Specifically great are the comments Trump recently made about the new Boeing being made in the US (realistically assembled). but more relevant to the topic at hand, the situation of the workers who do the majority of the manufacturing of the components which are then assembled in the US.
To quote Reich below he states the following when speaking about the workers in the countries where a good chunk of the production takes place:
Notably, these companies don’t pay their workers low wages. In fact, when you add in the value of health and pension benefits – either directly from these companies to their workers, or in the form of public benefits to which the companies contribute – most of these foreign workers get a better deal than do Boeing’s workers. (The average wage for Boeing production and maintenance workers in South Carolina is $20.59 per hour, or $42,827 a year.) They also get more paid vacation days.
These nations also provide most young people with excellent educations and technical training. They continuously upgrade the skills of their workers. And they offer universally-available health care.
To pay for all this, these countries also impose higher tax rates on their corporations and wealthy individuals than does the United States. And their health, safety, environmental, and labor regulations are stricter.
Not incidentally, they have stronger unions.All of this initially seems like it would result in much higher costs (higher wages, high taxes, more vacation days, etc.) so why doesn't Boeing manufacture these parts at home (America) using their cheaper American labour who take fewer vacations?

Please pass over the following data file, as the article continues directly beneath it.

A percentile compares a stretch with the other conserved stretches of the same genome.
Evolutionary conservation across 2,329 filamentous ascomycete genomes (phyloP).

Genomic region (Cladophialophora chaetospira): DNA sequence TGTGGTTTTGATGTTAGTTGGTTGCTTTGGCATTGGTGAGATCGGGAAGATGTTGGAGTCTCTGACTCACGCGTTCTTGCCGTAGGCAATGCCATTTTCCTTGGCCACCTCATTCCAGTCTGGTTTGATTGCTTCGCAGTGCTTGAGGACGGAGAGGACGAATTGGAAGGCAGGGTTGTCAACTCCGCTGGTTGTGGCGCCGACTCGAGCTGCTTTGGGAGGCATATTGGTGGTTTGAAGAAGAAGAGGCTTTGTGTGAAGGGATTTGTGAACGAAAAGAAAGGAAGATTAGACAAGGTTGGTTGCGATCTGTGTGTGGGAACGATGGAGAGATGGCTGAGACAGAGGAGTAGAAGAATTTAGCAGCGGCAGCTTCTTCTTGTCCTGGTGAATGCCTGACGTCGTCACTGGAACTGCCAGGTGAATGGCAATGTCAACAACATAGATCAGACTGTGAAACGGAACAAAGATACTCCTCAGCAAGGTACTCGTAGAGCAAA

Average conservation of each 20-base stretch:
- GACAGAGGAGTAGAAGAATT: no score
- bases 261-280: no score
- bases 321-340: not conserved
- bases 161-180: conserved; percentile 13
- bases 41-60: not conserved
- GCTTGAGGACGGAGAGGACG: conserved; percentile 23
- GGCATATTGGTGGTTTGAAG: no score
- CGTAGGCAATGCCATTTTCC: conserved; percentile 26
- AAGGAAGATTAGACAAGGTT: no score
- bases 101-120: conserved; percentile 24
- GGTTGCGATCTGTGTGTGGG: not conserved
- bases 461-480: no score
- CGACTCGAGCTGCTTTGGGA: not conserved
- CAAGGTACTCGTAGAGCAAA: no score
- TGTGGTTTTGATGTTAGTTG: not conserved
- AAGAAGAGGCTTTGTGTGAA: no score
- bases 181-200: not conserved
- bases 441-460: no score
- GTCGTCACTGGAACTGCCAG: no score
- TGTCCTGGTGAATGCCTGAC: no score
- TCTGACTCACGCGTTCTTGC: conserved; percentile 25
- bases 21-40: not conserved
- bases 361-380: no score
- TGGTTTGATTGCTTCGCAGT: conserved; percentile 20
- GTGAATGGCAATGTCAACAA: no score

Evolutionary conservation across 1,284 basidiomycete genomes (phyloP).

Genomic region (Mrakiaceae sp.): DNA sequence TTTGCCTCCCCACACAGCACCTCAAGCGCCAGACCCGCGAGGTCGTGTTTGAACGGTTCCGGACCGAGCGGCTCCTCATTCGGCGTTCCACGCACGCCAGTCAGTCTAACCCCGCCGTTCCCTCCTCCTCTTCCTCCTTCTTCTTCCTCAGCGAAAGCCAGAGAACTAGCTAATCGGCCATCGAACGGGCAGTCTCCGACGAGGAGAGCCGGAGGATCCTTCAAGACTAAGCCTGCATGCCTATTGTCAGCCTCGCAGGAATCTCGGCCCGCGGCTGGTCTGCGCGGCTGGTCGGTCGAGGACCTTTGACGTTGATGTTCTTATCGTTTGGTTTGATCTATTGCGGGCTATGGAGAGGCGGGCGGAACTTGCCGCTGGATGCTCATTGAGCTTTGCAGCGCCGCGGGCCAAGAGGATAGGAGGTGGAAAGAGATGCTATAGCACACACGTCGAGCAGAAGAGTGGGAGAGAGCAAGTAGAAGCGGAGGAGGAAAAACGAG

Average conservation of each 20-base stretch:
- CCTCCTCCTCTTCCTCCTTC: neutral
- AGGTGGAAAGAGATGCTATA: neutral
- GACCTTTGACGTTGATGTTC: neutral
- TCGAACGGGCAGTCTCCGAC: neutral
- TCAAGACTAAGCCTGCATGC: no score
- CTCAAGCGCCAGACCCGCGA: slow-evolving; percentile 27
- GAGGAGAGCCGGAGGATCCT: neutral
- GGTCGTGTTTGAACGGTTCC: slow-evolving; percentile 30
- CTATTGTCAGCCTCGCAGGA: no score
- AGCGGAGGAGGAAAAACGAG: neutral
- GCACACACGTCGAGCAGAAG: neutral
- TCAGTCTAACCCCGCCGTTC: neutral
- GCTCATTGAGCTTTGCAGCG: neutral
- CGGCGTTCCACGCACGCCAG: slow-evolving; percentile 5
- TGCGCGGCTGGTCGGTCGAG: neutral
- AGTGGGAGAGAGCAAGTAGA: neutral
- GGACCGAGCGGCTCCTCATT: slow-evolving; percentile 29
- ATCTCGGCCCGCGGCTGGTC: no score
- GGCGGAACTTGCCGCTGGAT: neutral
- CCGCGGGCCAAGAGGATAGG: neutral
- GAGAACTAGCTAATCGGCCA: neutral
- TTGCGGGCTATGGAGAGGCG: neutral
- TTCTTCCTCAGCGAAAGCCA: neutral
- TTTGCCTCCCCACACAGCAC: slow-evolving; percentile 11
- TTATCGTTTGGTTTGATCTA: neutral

to answer this with another snippet from Reich:
That is - despite the higher wages, taxes and vacation days being enjoyed by workers abroad, their high level of education and technical training translates into high quality, and high productivity work, allowing these workers to produce a superior product at a cost that must meet if not be below the cost which would be incurred domestically.
Again this simply reiterates the point made during an earlier post that the liberalization of trade (free trade) is not in itself the problem being faced by the US. Instead, the problem has been decades of misplaced policy resulting in a lack of investment in education and technical skills, leaving a vast amount of the American labour force unable to compete against global labour pools. Where this is no longer a case of being unable to compete due to lower wages being paid to workers in Asia, but rather unable to compete due to the higher skill sets and levels of productivity of workers in Europe as well other developed countries.
What are your thoughts on this, what are the solutions? protectionism? or evaluating some alternatives which pay prove the be quite costly in the short-run in order to play catch-up?
Feel free to comment below.